The Vermont GMO Labeling Law is currently in effect, but it may soon be preempted by federal legislation making its way through Congress.
On July 7, by a vote of 63-30, the US Senate passed a measure (Senate Bill) concerning the labeling of bioengineered foods (known colloquially as GE or GMO foods).  The Senate Bill would establish a national disclosure standard for bioengineered foods that would preempt any state-level GMO labeling requirements and would give the secretary of agriculture two years to draft appropriate implementing regulations. Most immediately, if enacted and signed into law, the Senate Bill would directly affect Vermont Act 120, Vermont’s mandatory GMO labeling law, which as of July 1, 2016, is in effect as discussed below. The Senate Bill is now before the US of House of Representatives, which must reconcile the Senate Bill’s language with the text of a voluntary GMO labeling bill that the House passed in July 2015.
On July 1, 2016, Vermont Act 120 and its implementing regulation, the Vermont Consumer Protection Rule 121 (the Rule) went into effect (collectively, the Vermont GMO Labeling Law). The Vermont GMO Labeling Law requires special labeling of foods produced entirely or in part with genetic engineering identifying that fact. Additionally, the Vermont GMO Labeling Law prohibits a manufacturer of a food produced entirely or in part from genetic engineering from labeling the product as “natural,” “naturally made,” “naturally grown,” “all natural,” or any words of similar import that “would have a tendency to mislead a consumer.”
Recognizing that some packaged, processed food products have longer shelf-lives, the Vermont attorney general has stated that the Rule provides a six-month “safe harbor” for foods distributed before July 1, 2016, and offered for retail sale through December 31, 2016. In essence, a food manufacturer will not be liable for failure to comply with the Vermont GMO Labeling Law unless there is evidence that the food in question was distributed to the retailer on or after July 1, 2016. In addition, the Vermont attorney general also has announced that a consumer may not bring a private right of action to enforce the Vermont GMO Labeling Law before July 1, 2017.
If signed into law, the Senate Bill will
Given the current uncertainty that any legislation in the area will be enacted before Congress’s August recess, food companies that sell and ship food into Vermont need to familiarize themselves with the Vermont law as well as its exemptions. Hopefully, the situation will be clarified further in the coming weeks.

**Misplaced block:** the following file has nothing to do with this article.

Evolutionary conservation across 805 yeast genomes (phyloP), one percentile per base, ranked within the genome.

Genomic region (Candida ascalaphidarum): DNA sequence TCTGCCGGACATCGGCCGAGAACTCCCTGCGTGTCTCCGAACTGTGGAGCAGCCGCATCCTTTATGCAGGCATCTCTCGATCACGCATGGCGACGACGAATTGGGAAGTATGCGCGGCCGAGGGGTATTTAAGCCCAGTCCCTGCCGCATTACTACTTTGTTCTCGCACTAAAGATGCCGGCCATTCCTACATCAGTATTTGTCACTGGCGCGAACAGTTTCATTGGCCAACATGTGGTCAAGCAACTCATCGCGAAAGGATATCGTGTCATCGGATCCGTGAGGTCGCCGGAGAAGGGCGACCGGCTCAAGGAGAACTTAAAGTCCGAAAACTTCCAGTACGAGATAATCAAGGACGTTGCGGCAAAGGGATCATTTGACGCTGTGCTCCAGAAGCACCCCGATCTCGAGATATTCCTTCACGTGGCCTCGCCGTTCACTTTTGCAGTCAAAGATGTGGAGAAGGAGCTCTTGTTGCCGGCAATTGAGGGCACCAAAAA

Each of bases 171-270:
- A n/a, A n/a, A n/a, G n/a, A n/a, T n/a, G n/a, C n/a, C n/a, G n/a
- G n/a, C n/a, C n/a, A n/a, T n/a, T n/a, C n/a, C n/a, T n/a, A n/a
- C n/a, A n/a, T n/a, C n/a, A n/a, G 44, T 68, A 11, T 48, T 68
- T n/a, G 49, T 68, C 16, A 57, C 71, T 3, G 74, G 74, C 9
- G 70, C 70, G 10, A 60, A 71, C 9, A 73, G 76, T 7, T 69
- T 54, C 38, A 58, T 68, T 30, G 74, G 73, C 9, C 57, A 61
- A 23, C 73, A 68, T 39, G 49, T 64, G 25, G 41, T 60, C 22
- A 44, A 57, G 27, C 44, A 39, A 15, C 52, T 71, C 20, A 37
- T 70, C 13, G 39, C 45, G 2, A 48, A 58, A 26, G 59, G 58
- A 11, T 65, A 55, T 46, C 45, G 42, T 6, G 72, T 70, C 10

We will continue to monitor the development of any federal legislation and its effect on state-level labeling initiatives.
If you have any questions or would like more information on the issues discussed in this LawFlash, please contact Morgan Lewis.
 Ellyn Ferguson, Senate Backs Federal GMO Labeling, Question Moves to House, CQ Roll Call (Jul. 7, 2016) .
 Press Release, US Senate Committee on Agriculture, Nutrition, & Forestry, Senate Agriculture Committee Leaders Strike Deal on Agriculture Biotechnology Compromise (Jun. 23, 2016).
 Act No. 120, An act relating to the labeling of food produced with genetic engineering, 2013–2014 Reg. Sess. (Vt. 2014).
 Consumer Protection Rule 121, Labeling Foods Produced with Genetic Engineering, (filed Apr. 17, 2015).
 See § 3043(a) of Vermont Act 120.
 See § 3043(c) of Vermont Act 120.
 See CP 121.04 of Rule.
 Office of Attorney General William H. Sorrell, GE Food Labeling Rule, (Feb. 10, 2016).
 QR Code is a form of matrix barcoding technology that allows the storage of information about the item that the code is attached to.
 See § 3044 of Vermont Act 120t (“Food products of animals that have not themselves been products with GE, regardless if the animal was fed or injected with any food, drug, or other substance produced with GE; a raw agricultural commodity or processed food derived from it that has been grown, raised, or produced without the knowing or intentional use of food or seed produced with genetic engineering; any processed food that would be required to be labeled solely because it includes one or more processing aids or enzymes produced with GE; alcoholic beverages; any processed food which that would be required to be labeled solely because it includes one or more materials that have been produced with GE, provided that the GE materials in the aggregate do not account for more than 0.9 percent of the total weight of the processed food; food that an independent organization has verified has not been knowingly or intentionally produced from or commingled with food or seed produced with genetic engineering; food that is not packaged for retail sale; and medical foods”).